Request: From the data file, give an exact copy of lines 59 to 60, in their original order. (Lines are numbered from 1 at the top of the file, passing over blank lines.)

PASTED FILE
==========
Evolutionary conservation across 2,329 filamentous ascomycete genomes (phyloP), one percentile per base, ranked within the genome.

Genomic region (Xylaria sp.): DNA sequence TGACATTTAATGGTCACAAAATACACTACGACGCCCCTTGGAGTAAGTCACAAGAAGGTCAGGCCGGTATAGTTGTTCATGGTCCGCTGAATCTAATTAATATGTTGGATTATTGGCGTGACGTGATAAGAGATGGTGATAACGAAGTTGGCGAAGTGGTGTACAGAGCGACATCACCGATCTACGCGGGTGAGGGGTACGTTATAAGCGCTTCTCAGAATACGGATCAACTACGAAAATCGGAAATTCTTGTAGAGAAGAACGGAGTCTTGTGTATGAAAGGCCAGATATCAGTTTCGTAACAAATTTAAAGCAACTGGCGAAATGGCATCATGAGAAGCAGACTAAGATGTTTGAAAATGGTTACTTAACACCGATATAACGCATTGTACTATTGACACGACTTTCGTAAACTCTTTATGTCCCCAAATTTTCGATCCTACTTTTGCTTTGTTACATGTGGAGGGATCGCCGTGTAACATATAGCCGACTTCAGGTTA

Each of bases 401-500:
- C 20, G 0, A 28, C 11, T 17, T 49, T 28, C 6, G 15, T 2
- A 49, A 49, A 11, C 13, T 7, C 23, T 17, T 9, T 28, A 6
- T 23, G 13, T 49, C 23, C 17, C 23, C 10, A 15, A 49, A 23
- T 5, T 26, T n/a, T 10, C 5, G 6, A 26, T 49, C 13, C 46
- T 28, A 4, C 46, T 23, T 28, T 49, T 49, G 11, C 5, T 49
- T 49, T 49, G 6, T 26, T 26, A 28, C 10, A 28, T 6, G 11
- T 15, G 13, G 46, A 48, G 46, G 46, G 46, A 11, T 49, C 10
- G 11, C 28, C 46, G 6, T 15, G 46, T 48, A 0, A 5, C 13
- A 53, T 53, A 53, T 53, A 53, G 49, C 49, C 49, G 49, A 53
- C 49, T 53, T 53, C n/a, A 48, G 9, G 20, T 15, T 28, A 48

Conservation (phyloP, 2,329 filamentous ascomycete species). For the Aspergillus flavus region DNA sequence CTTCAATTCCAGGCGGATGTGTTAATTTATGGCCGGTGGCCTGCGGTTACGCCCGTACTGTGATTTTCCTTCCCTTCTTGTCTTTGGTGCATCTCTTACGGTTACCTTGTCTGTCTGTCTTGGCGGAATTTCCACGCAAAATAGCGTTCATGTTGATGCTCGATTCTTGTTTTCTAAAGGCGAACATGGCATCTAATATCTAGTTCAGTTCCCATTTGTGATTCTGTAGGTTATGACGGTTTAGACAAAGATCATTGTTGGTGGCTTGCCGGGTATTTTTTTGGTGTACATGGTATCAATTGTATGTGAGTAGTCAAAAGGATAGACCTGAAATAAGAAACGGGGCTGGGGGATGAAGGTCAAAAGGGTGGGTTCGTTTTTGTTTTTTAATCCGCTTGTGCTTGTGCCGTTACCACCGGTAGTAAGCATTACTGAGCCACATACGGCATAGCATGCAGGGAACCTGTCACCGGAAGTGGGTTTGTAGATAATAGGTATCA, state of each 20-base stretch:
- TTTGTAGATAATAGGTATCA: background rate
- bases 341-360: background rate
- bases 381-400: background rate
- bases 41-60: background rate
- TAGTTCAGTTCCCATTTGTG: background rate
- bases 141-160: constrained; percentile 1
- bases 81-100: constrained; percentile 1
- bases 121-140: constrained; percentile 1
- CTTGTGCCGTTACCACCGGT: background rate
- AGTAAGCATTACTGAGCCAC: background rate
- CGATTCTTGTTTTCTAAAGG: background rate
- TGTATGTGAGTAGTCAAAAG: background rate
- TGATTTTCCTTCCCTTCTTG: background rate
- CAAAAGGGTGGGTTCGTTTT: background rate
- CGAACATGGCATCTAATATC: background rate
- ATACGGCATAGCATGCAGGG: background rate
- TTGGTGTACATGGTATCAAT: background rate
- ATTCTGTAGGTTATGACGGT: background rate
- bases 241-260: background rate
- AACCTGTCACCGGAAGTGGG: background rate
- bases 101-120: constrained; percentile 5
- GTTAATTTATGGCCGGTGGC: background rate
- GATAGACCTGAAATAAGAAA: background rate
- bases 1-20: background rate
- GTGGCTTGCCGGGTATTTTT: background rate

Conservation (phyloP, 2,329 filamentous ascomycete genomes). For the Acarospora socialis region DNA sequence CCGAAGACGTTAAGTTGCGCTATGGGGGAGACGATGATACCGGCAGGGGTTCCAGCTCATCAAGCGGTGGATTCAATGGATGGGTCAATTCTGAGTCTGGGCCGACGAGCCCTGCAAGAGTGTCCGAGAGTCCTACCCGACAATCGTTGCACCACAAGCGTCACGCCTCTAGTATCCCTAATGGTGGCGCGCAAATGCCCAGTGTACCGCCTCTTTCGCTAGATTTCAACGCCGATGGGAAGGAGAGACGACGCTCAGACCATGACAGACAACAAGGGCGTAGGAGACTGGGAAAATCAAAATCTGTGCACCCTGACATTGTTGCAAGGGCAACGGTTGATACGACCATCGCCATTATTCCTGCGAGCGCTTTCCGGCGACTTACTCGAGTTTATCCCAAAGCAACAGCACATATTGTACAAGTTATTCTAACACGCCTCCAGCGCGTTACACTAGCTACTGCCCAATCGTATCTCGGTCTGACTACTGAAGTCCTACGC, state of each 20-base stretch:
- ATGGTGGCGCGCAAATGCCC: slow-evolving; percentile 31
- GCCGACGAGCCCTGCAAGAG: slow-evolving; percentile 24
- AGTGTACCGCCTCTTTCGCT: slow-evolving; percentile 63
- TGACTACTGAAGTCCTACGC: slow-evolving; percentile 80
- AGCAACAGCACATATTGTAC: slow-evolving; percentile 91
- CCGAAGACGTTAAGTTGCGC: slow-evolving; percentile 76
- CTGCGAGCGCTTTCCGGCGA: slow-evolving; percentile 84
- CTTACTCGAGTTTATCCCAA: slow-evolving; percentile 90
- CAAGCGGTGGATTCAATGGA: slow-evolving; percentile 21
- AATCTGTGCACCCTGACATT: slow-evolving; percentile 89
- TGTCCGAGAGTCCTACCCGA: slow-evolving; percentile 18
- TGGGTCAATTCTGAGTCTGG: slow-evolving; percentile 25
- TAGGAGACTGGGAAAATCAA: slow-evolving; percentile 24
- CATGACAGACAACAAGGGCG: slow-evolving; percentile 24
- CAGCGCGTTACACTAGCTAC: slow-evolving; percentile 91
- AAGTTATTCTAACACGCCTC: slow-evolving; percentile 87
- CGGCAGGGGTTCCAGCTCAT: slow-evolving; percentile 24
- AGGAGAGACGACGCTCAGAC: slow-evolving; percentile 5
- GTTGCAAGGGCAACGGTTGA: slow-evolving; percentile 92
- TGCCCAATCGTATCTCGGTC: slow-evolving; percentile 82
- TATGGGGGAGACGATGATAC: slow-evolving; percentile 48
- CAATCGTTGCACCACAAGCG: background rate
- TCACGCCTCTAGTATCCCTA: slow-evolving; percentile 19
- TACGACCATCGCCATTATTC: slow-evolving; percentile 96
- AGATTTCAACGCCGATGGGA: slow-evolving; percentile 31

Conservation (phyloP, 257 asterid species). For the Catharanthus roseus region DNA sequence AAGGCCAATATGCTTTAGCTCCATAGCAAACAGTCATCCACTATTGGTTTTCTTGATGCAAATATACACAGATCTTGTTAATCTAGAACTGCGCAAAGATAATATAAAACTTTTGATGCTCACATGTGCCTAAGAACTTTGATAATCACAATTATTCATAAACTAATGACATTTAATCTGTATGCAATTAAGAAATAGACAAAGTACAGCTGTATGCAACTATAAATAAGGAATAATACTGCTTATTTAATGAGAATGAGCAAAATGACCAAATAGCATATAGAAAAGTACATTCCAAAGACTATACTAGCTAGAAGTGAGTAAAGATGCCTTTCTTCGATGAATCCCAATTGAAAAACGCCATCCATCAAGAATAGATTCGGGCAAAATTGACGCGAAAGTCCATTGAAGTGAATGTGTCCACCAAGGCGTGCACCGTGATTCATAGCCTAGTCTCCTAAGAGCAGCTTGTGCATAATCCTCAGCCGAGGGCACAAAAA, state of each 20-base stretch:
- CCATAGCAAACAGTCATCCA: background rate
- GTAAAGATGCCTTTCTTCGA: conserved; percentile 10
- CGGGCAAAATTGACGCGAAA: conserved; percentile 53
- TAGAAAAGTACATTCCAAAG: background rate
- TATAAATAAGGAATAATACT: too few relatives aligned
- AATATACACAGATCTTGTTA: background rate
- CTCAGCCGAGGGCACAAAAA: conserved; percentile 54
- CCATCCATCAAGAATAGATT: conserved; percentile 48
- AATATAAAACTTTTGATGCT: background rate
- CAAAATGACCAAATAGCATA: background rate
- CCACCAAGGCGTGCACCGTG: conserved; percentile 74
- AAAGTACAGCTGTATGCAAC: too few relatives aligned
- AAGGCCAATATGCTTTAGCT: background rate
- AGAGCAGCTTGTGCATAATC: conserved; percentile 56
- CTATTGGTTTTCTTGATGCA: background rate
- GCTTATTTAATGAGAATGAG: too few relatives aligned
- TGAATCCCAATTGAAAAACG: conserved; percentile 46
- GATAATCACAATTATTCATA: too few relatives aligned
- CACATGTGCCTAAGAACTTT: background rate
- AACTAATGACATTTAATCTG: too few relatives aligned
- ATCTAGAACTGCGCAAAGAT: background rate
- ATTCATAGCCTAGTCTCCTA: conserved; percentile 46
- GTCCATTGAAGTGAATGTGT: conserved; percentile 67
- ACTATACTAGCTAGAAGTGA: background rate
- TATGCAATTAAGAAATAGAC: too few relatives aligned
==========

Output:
- GTTGCAAGGGCAACGGTTGA: slow-evolving; percentile 92
- TGCCCAATCGTATCTCGGTC: slow-evolving; percentile 82